Online Security

April 24th, 2014

This week we learned about online security, which included how to protect your online accounts, what kind of data your online activities generate, and information about viruses such as the heart bleed virus that has been publicized recently.

I would say that my online activities are pretty safe and protected. All of my passwords for my various online accounts are different, and are never anything easy. As annoying as it can be to have to include numbers, letters, symbols, a hieroglyphic and the blood of a virgin included in every new password that a website has you create, it is definitely for a reason. All of my passwords are long and complex, I’m always super hesitant to download anything, I never enter my credit card information on anything that isn’t an organization that I am extremely familiar with, and I don’t visit websites that aren’t secure. But there’s only an extent to which you can protect yourself. Sometimes viruses, like the heart-bleed just find you. I think that ironically, technology enables us to be protected from other technology. Who hasn’t gotten an email along the lines of, “There’s a virus going around. This is ho it’s embedded. This is how it attacks you.”

My online activities generate a lot of different data, in a lot of different places and purposes. I have a lot of online work that has been published for the Human Rights Campaign’s website. I have written a lot of various poetry, prose, and spoken word that was just for my own enjoyment and has been published to mainly Tumblr, as a means of self expression and communication with others. I do a lot of researching, blogging, and creation on the internet. I also use it mainly for social interaction, such as Facebook and tumblr. The majority of the data that I generate is creative, and word based.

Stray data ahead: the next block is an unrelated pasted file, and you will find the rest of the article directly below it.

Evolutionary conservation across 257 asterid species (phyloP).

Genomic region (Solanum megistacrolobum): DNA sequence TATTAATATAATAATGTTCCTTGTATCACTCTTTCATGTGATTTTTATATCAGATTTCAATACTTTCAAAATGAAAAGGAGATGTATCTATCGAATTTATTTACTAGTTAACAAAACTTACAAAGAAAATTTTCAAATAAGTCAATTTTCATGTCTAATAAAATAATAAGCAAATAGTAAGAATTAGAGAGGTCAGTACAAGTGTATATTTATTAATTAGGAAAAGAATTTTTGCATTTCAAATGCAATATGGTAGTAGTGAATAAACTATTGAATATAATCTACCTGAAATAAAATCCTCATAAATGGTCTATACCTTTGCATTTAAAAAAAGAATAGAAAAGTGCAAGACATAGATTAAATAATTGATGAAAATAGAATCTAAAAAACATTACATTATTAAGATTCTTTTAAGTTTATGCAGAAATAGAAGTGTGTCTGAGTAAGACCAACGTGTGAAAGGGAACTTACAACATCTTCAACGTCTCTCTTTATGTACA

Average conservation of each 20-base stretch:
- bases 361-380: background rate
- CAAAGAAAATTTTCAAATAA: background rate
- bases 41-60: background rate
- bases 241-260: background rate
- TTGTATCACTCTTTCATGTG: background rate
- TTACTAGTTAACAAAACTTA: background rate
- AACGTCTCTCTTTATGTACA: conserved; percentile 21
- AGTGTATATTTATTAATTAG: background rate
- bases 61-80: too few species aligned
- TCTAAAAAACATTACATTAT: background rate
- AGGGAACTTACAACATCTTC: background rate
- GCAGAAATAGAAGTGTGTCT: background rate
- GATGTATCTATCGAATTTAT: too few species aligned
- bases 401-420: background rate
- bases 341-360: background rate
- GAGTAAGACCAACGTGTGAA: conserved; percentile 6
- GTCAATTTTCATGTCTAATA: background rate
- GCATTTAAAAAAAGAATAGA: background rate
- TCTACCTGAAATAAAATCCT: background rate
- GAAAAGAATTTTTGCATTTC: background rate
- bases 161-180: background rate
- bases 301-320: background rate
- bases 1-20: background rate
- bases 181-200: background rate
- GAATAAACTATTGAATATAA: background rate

One thing that I found interesting about the NASA article is that they don’t actually look at your data, just your metadata. They’re simply looking for “trigger words” or “tip-offs of sorts” so that they can look for anything that might be problematic. It’s just the skeletons of what an online user is actually generating, not the actual content. Americans make such a big deal about the government invading their privacy, when they don’t actually know what the government is looking for.


As far as my project goes, I think I’m making good progress on it. I’m always finding new items to add to my site, but I’m honestly worried that my project is somehow going to fall short, or be missing something. Next week during class, I’m hoping to meet personally with Professor Hajar and do a check-in to see how I’m coming along, or if she has any suggestions to what I might want to add.


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